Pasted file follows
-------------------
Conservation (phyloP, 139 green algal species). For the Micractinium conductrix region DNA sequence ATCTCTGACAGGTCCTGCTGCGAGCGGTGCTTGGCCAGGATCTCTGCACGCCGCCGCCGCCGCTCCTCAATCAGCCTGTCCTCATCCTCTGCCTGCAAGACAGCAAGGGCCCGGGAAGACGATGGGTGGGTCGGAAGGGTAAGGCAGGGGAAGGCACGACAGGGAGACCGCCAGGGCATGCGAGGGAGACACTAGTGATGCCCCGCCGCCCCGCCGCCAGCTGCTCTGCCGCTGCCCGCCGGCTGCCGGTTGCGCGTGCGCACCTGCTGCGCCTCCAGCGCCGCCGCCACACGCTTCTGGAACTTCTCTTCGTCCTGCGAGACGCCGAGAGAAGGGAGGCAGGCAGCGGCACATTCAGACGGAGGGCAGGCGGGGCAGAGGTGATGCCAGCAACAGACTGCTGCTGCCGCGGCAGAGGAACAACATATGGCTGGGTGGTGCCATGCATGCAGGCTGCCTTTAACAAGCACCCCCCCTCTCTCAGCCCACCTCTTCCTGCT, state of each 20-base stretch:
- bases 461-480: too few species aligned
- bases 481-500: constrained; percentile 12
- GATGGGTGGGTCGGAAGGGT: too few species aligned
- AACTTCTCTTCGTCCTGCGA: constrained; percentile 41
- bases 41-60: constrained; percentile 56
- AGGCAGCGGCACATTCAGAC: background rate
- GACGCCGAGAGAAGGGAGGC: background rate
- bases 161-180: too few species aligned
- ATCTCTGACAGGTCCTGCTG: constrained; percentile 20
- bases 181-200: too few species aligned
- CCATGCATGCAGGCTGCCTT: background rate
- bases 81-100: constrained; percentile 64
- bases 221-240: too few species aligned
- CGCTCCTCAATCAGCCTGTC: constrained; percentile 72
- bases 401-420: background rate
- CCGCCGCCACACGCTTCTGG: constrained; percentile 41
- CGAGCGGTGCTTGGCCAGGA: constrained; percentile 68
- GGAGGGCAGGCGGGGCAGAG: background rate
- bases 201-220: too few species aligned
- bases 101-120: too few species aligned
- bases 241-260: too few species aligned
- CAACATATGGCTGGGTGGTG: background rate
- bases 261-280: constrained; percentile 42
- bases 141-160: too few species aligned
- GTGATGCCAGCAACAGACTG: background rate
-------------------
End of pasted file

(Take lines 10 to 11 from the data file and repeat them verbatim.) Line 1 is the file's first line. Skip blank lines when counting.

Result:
- ATCTCTGACAGGTCCTGCTG: constrained; percentile 20
- bases 181-200: too few species aligned